Teach your baby colors

From birth to 3 years old babies are absorbing everything from their surroundings.  Learning is not an effort or a chore, it is what they are wired to do from birth.  By being aware of this we can easily teach our babies many things on a daily basis, just by changing the way we behave.

In order to teach your baby to identify colors, all you need to do is talk about colors from birth.  As you dress your baby describe the color dress you are putting on.  You can identify the color of the toys you are playing with, the food you are eating and so forth.  Babies naturally and easily learn their colors well before their 1st birthday if taught in this manner.  You can also create a flash card of the color word.   Show your baby the word and then identify objects of that color.  Your baby will learn to read the word as easily as they will learn their colors.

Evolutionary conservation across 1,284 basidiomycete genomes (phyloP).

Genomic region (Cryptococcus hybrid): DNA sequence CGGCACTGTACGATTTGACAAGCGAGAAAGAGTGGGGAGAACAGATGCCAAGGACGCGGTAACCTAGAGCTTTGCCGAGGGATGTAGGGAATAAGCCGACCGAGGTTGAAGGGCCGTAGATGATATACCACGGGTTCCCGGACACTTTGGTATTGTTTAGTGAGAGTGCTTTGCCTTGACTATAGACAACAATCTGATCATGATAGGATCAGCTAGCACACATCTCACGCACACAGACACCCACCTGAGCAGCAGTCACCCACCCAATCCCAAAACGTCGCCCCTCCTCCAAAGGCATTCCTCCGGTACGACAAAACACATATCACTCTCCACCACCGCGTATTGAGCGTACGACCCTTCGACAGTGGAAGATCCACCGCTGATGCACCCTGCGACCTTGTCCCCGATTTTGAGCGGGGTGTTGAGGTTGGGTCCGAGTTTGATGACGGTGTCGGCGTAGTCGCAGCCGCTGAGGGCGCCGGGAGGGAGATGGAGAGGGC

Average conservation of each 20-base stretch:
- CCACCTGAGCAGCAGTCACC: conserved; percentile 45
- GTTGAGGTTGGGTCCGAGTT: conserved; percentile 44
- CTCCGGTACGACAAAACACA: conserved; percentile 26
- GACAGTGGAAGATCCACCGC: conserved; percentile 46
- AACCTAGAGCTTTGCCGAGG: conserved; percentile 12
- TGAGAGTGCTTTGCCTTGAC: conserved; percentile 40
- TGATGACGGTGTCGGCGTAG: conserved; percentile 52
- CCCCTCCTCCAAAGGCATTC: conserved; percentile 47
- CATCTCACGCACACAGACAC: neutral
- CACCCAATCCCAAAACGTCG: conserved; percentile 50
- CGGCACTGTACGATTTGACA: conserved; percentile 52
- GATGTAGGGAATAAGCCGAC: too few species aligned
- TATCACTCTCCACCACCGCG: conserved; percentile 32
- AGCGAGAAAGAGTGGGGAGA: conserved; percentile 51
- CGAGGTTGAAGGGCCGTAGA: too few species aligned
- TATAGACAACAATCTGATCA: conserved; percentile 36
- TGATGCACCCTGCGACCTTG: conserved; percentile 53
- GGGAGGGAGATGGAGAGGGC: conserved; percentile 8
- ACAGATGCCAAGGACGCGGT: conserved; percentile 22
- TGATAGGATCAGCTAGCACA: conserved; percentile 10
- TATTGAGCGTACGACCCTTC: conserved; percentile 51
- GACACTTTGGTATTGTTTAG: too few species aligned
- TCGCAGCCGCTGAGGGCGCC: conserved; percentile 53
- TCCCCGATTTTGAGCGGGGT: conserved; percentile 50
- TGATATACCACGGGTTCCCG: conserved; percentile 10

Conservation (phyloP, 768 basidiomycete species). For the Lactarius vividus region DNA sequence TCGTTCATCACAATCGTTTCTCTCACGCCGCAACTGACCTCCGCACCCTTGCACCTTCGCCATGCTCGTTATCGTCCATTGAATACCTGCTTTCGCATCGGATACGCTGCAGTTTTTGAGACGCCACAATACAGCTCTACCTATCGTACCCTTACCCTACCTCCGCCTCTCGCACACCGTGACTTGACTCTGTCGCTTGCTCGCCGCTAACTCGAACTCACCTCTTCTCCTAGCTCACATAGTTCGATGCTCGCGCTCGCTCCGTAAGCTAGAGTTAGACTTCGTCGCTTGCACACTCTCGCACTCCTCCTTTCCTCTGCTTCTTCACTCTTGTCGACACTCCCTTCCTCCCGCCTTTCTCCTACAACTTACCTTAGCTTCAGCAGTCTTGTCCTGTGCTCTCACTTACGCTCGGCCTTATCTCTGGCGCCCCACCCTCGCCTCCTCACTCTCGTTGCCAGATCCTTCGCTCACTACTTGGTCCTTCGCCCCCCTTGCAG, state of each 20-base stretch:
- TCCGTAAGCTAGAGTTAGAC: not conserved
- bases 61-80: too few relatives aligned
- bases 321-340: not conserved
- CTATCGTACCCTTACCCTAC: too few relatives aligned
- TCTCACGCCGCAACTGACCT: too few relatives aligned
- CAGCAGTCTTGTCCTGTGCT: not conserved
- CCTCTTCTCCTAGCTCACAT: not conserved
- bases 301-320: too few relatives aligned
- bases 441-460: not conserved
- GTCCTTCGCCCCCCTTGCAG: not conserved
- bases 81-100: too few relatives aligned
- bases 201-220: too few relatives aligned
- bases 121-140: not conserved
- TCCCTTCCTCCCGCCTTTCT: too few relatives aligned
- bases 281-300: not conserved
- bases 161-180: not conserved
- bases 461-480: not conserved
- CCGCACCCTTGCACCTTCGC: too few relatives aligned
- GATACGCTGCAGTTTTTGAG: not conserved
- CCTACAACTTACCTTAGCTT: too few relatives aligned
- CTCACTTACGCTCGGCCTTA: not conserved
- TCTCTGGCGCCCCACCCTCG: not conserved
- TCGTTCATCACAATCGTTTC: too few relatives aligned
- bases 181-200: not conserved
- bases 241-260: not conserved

You can find out if your baby knows their colors by placing two or more objects of different colors in front of them and asking them to choose green or red, and so forth.  At ten months old my daughter could correctly identify her colors, even though she couldn’t speak.

Turn Bath Time into Reading Time

A simple and fun way to expose your baby to written language is to teach your child to read while bathing.  All you need to do is buy some foam bath letters.  You can use these to teach your baby the ABC’s or you can go a step further and teach your baby to read words. Babies can learn the ABC’s and how to read with the same level of ease.  It is no more difficult to teach your child to read words, which have an immediate use in their life, as opposed to teaching the alphabet, which they won’t be able to do much with from birth – 3 years old.  We advocate teaching your baby as many words as you can before you introduce the alphabet.